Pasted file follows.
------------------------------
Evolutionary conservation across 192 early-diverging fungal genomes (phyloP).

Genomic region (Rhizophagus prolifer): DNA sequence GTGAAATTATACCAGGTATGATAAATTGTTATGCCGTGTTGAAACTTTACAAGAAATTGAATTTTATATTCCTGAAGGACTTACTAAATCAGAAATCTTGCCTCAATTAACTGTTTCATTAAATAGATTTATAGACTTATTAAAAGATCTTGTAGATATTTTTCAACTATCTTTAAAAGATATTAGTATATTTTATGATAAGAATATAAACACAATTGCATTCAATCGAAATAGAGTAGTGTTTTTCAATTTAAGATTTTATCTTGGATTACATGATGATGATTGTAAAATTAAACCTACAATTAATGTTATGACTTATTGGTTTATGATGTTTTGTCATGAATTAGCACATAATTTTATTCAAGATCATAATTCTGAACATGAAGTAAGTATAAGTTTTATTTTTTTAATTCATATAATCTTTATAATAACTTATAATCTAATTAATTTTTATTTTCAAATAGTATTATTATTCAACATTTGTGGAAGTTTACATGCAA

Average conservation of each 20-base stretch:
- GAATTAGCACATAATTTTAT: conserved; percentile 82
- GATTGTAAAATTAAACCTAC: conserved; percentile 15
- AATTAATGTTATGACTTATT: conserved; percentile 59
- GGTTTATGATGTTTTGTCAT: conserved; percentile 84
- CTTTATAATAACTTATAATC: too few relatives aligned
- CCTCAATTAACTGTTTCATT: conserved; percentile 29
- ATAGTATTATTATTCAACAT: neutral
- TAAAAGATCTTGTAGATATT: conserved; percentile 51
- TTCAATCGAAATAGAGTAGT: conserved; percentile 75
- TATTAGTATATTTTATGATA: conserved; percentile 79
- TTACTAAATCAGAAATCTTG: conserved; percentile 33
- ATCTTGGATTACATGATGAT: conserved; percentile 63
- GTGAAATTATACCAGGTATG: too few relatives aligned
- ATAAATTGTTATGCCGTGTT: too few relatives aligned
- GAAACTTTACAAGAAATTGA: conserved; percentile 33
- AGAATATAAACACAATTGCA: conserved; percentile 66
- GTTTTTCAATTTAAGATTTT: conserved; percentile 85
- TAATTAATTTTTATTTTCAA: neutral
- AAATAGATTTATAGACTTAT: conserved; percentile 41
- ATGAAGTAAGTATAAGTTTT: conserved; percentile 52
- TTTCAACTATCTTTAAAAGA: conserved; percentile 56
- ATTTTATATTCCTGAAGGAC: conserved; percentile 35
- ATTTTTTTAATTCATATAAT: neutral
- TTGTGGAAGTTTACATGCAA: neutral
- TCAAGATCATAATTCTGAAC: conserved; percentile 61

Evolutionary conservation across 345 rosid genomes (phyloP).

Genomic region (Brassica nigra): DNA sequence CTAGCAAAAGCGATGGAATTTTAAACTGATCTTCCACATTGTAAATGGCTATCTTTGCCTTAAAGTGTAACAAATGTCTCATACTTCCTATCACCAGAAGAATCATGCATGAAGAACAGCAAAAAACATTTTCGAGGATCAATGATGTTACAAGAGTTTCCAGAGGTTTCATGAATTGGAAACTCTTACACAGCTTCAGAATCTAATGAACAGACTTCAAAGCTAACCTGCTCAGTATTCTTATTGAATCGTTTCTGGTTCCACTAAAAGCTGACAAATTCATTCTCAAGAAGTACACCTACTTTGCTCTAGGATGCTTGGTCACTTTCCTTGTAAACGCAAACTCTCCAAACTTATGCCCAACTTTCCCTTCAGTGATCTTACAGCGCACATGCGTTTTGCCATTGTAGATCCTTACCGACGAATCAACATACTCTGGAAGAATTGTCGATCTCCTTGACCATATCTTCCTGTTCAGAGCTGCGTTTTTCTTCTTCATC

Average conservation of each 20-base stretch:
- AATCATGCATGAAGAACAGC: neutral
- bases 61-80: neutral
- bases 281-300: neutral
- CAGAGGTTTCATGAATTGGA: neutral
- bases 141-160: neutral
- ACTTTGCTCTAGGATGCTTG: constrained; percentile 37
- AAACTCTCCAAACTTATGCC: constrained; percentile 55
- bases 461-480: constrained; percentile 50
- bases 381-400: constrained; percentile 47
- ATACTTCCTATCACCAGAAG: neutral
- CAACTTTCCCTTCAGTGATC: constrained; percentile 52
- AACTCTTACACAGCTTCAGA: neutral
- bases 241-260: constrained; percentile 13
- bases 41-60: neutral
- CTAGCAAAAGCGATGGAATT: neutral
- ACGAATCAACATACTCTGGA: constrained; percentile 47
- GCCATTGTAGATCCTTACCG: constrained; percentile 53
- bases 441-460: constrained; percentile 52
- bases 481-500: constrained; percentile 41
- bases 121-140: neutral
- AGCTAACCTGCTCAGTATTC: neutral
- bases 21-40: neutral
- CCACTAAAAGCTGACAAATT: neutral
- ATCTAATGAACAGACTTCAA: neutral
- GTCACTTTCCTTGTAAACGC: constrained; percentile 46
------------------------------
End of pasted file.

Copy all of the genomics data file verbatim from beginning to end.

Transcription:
Evolutionary conservation across 192 early-diverging fungal genomes (phyloP).

Genomic region (Rhizophagus prolifer): DNA sequence GTGAAATTATACCAGGTATGATAAATTGTTATGCCGTGTTGAAACTTTACAAGAAATTGAATTTTATATTCCTGAAGGACTTACTAAATCAGAAATCTTGCCTCAATTAACTGTTTCATTAAATAGATTTATAGACTTATTAAAAGATCTTGTAGATATTTTTCAACTATCTTTAAAAGATATTAGTATATTTTATGATAAGAATATAAACACAATTGCATTCAATCGAAATAGAGTAGTGTTTTTCAATTTAAGATTTTATCTTGGATTACATGATGATGATTGTAAAATTAAACCTACAATTAATGTTATGACTTATTGGTTTATGATGTTTTGTCATGAATTAGCACATAATTTTATTCAAGATCATAATTCTGAACATGAAGTAAGTATAAGTTTTATTTTTTTAATTCATATAATCTTTATAATAACTTATAATCTAATTAATTTTTATTTTCAAATAGTATTATTATTCAACATTTGTGGAAGTTTACATGCAA

Average conservation of each 20-base stretch:
- GAATTAGCACATAATTTTAT: conserved; percentile 82
- GATTGTAAAATTAAACCTAC: conserved; percentile 15
- AATTAATGTTATGACTTATT: conserved; percentile 59
- GGTTTATGATGTTTTGTCAT: conserved; percentile 84
- CTTTATAATAACTTATAATC: too few relatives aligned
- CCTCAATTAACTGTTTCATT: conserved; percentile 29
- ATAGTATTATTATTCAACAT: neutral
- TAAAAGATCTTGTAGATATT: conserved; percentile 51
- TTCAATCGAAATAGAGTAGT: conserved; percentile 75
- TATTAGTATATTTTATGATA: conserved; percentile 79
- TTACTAAATCAGAAATCTTG: conserved; percentile 33
- ATCTTGGATTACATGATGAT: conserved; percentile 63
- GTGAAATTATACCAGGTATG: too few relatives aligned
- ATAAATTGTTATGCCGTGTT: too few relatives aligned
- GAAACTTTACAAGAAATTGA: conserved; percentile 33
- AGAATATAAACACAATTGCA: conserved; percentile 66
- GTTTTTCAATTTAAGATTTT: conserved; percentile 85
- TAATTAATTTTTATTTTCAA: neutral
- AAATAGATTTATAGACTTAT: conserved; percentile 41
- ATGAAGTAAGTATAAGTTTT: conserved; percentile 52
- TTTCAACTATCTTTAAAAGA: conserved; percentile 56
- ATTTTATATTCCTGAAGGAC: conserved; percentile 35
- ATTTTTTTAATTCATATAAT: neutral
- TTGTGGAAGTTTACATGCAA: neutral
- TCAAGATCATAATTCTGAAC: conserved; percentile 61

Evolutionary conservation across 345 rosid genomes (phyloP).

Genomic region (Brassica nigra): DNA sequence CTAGCAAAAGCGATGGAATTTTAAACTGATCTTCCACATTGTAAATGGCTATCTTTGCCTTAAAGTGTAACAAATGTCTCATACTTCCTATCACCAGAAGAATCATGCATGAAGAACAGCAAAAAACATTTTCGAGGATCAATGATGTTACAAGAGTTTCCAGAGGTTTCATGAATTGGAAACTCTTACACAGCTTCAGAATCTAATGAACAGACTTCAAAGCTAACCTGCTCAGTATTCTTATTGAATCGTTTCTGGTTCCACTAAAAGCTGACAAATTCATTCTCAAGAAGTACACCTACTTTGCTCTAGGATGCTTGGTCACTTTCCTTGTAAACGCAAACTCTCCAAACTTATGCCCAACTTTCCCTTCAGTGATCTTACAGCGCACATGCGTTTTGCCATTGTAGATCCTTACCGACGAATCAACATACTCTGGAAGAATTGTCGATCTCCTTGACCATATCTTCCTGTTCAGAGCTGCGTTTTTCTTCTTCATC

Average conservation of each 20-base stretch:
- AATCATGCATGAAGAACAGC: neutral
- bases 61-80: neutral
- bases 281-300: neutral
- CAGAGGTTTCATGAATTGGA: neutral
- bases 141-160: neutral
- ACTTTGCTCTAGGATGCTTG: constrained; percentile 37
- AAACTCTCCAAACTTATGCC: constrained; percentile 55
- bases 461-480: constrained; percentile 50
- bases 381-400: constrained; percentile 47
- ATACTTCCTATCACCAGAAG: neutral
- CAACTTTCCCTTCAGTGATC: constrained; percentile 52
- AACTCTTACACAGCTTCAGA: neutral
- bases 241-260: constrained; percentile 13
- bases 41-60: neutral
- CTAGCAAAAGCGATGGAATT: neutral
- ACGAATCAACATACTCTGGA: constrained; percentile 47
- GCCATTGTAGATCCTTACCG: constrained; percentile 53
- bases 441-460: constrained; percentile 52
- bases 481-500: constrained; percentile 41
- bases 121-140: neutral
- AGCTAACCTGCTCAGTATTC: neutral
- bases 21-40: neutral
- CCACTAAAAGCTGACAAATT: neutral
- ATCTAATGAACAGACTTCAA: neutral
- GTCACTTTCCTTGTAAACGC: constrained; percentile 46